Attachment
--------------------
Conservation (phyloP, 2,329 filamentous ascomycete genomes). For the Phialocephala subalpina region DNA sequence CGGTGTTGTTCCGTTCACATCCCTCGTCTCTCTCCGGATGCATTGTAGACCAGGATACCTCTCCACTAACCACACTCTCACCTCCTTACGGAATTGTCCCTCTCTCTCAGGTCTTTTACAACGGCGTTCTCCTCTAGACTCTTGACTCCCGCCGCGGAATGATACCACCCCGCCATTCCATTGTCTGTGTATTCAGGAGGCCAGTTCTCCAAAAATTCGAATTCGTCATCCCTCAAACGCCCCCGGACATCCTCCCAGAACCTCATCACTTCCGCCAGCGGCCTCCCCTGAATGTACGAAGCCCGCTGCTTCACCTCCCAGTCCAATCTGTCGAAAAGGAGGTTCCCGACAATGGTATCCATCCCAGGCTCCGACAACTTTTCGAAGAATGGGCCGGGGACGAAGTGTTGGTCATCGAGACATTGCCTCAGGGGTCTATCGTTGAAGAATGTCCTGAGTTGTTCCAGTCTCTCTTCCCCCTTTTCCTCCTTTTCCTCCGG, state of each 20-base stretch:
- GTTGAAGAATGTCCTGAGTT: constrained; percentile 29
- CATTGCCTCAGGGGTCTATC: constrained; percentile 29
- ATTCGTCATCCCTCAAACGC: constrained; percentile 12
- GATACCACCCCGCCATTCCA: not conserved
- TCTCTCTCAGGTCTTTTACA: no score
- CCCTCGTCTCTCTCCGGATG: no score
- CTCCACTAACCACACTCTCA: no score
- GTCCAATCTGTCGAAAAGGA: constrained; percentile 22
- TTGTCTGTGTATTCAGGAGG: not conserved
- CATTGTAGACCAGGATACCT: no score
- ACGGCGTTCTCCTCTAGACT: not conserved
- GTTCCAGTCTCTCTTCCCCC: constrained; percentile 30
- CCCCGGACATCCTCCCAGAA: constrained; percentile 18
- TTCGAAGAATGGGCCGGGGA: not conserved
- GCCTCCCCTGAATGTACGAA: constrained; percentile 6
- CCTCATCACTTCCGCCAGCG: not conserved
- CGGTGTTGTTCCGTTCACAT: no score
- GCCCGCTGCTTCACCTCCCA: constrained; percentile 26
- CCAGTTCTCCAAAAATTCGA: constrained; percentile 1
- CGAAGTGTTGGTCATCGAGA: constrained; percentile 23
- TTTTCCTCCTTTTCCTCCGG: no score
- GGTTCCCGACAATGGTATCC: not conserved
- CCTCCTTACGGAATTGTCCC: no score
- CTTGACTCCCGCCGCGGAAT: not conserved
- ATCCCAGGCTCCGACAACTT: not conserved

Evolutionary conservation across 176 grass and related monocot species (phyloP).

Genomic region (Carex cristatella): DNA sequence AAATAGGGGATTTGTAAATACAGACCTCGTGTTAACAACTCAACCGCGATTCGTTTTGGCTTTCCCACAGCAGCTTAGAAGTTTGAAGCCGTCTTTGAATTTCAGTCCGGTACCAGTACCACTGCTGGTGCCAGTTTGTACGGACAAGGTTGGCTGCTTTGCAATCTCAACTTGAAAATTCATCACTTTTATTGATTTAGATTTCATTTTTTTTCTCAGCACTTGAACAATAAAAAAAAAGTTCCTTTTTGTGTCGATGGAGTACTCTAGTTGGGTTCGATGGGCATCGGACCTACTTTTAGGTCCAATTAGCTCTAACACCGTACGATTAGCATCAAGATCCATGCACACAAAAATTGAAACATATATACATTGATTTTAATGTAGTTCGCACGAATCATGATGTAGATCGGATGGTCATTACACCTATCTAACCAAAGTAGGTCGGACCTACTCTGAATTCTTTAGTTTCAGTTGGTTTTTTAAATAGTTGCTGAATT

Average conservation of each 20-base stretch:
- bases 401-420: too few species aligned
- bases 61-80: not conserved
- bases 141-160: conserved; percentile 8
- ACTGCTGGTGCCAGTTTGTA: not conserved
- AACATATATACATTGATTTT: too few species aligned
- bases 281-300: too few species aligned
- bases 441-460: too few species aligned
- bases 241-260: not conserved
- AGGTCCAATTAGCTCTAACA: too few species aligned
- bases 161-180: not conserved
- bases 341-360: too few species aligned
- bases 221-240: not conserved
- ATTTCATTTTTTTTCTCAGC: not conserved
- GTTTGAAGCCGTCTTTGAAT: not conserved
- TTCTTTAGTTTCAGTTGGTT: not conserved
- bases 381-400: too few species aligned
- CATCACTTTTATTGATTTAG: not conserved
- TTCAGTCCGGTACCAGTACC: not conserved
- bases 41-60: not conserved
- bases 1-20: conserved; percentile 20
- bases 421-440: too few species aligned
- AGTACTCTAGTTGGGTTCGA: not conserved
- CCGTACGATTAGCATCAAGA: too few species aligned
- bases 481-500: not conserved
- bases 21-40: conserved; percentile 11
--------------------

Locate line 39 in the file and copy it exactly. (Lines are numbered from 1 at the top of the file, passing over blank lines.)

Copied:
- bases 161-180: not conserved